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Surface water and urban flooding

The aftermath of severe weather events, whether on a national or international scale, leads to substantial infrastructure damage, often resulting in considerable insurance claims. The anticipated rise in extreme weather incidents emphasizes the critical need for robust flood protection measures and advanced predictive simulators capable of forecasting flooding and stormwater events, including those triggered by intense rainfall.

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Historical background

Our engagement with surface water and flooding events dates back to the early 2000s and originates from mathematical research on high-resolution schemes for hyperbolic conservation and balance laws conducted by our current research manager before joining SINTEF. In 2003, we initiated investigations into utilizing graphics cards for solving partial differential equations (PDEs). Shallow-water simulations became a logical starting point, given their explicit stencil computations and involvement of three components (water height and momentum in two axial directions) aligning with the colors red, green, and blue, which we manipulated through shaders to solve PDEs. Dambreak problems served as effective test cases, offering the potential to integrate simulations with advanced graphics for visually appealing visualizations; see, e.g., Hagen et al. (2007).

A series of developments unfolded, leading us to actively engage in GPU-accelerated simulation of dambreak-induced flooding in collaboration with the National Center for Computational Hydroscience and Engineering,  Mississippi; see Brodtkorb et al. (2012), Sætra (2014), and Sætra et al. (2015). The code that emerged from this collaboration was later tailored for investigating urban flooding scenarios and subsequently licensed to a reputable engineering firm in the UK. 

The second avenue of exploration begins with algorithms designed to identify the potential for structural trapping in CO2 storage, drawing inspiration from natural analogs in watershed analysis. Guided by our commitment to transferable knowledge (and encouraged by results from our master student  Voldsund (2017)), we later found ourselves modifying these algorithms to aid the startup company Spacemaker in developing tools for predicting urban flooding and mitigating damage from heavy rainfall. This adaptation was successfully integrated into their product, as detailed in articles on and (Spacemaker was subsequently acquired and transformed into AutoDesk Forma).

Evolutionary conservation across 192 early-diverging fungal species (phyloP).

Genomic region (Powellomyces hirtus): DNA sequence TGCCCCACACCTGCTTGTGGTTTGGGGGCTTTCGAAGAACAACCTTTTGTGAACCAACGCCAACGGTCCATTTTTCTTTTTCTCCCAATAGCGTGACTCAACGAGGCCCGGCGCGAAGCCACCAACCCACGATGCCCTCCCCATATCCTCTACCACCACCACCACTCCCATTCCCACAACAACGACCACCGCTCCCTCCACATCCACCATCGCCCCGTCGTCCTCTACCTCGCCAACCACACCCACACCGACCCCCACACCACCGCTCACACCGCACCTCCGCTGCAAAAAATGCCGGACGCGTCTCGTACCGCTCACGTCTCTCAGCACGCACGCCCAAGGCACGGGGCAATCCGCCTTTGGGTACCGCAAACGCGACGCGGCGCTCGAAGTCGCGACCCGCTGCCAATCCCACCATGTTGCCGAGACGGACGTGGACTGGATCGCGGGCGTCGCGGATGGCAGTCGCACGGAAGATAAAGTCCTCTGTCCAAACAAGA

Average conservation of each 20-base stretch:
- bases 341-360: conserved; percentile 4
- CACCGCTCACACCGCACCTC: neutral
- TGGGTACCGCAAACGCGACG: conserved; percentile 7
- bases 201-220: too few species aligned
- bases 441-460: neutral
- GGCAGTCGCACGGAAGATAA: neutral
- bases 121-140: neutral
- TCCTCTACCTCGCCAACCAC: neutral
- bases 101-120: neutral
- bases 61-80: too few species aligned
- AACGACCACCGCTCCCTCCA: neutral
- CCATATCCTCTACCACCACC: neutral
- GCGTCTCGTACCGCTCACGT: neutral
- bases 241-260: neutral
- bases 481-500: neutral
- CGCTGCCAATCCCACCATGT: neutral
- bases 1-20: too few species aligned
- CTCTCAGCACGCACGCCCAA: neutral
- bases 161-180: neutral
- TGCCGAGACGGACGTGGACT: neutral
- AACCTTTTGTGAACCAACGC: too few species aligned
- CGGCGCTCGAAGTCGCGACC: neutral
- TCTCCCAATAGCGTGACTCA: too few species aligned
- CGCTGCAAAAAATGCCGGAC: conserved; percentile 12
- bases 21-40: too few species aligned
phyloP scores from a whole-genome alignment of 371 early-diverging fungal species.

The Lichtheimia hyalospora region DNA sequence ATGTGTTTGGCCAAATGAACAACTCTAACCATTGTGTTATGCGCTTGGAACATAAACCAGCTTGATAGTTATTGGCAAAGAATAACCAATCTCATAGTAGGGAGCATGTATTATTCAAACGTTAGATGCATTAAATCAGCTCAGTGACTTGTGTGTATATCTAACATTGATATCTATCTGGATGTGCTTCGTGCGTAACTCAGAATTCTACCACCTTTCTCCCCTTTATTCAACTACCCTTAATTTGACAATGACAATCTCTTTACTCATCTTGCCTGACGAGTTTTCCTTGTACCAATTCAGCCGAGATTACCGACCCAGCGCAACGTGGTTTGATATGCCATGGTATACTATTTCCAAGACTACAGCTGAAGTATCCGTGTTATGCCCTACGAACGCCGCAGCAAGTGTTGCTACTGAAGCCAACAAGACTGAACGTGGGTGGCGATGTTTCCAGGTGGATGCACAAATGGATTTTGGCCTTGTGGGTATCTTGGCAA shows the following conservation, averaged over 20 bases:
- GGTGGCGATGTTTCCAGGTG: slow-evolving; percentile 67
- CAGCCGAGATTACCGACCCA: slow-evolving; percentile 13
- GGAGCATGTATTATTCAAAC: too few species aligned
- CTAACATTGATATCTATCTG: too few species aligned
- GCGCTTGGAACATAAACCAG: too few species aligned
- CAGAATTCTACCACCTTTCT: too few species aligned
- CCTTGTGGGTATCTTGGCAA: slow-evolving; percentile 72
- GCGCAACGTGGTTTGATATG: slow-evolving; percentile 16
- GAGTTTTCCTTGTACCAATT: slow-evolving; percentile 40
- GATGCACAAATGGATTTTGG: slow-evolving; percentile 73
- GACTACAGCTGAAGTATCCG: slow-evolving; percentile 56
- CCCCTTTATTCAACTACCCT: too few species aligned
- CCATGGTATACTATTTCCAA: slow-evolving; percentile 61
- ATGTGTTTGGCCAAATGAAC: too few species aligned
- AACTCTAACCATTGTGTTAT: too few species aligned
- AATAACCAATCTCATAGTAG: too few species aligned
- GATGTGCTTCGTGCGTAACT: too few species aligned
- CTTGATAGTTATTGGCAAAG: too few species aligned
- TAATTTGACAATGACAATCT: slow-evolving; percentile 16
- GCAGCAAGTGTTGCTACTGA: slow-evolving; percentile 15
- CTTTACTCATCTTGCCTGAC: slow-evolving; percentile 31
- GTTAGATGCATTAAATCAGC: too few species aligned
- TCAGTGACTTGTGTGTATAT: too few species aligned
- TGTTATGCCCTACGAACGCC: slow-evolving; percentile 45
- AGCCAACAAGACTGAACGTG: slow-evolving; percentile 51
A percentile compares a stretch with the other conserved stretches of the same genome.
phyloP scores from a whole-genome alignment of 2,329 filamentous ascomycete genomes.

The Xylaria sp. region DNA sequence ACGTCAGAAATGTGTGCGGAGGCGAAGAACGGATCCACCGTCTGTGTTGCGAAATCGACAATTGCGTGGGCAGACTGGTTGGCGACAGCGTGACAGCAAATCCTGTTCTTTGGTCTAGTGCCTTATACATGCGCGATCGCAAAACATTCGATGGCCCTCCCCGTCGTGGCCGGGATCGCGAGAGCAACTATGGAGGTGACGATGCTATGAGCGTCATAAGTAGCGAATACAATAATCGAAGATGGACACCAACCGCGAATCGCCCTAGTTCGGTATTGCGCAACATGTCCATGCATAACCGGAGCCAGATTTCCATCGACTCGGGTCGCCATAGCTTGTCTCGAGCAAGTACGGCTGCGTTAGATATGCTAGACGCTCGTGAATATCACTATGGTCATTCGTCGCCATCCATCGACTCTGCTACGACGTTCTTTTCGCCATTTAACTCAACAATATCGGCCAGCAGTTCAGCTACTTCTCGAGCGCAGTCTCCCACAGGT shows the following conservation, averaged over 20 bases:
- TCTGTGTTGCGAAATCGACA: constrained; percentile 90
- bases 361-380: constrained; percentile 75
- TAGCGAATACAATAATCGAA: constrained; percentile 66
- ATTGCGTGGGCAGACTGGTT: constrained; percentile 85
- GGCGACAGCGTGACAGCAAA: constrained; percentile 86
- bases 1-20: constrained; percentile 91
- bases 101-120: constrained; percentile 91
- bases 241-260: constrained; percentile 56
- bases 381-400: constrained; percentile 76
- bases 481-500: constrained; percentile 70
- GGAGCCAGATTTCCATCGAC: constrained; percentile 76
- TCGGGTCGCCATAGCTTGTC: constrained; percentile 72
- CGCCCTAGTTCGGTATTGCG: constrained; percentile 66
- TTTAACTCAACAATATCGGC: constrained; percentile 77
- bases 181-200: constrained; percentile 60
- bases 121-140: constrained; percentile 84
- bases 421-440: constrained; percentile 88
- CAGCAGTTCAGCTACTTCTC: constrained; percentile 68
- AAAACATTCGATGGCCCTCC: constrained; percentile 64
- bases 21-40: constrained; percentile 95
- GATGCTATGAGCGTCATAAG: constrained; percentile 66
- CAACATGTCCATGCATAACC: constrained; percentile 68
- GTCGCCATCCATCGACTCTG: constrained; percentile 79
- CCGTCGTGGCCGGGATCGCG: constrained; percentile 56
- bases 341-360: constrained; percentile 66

What do we do?

We are corrently working in three main directions:

  1. Static modelling: our methods for watershed analysis and their like have been reimplemented in the Julia programming language and designed to rapidly process large terrain sections, giving a software called SWIM.
  2. Dynamic modelling: we are currently in the process of modernizing our old dambreak/urban flooding simulator and re-implementing it in Julia.
  3. Integration: a comprehensive analysis ideally requires a combination of static and dynamic tools that interact, and we will shortly start integrating our two software tools. 

We also have the possibility of using our GPU Ocean code to study storm surges resulting from extreme weather events.




Software for static modeling and prediction of surface water and urban flooding based on analysis of topography/terrain.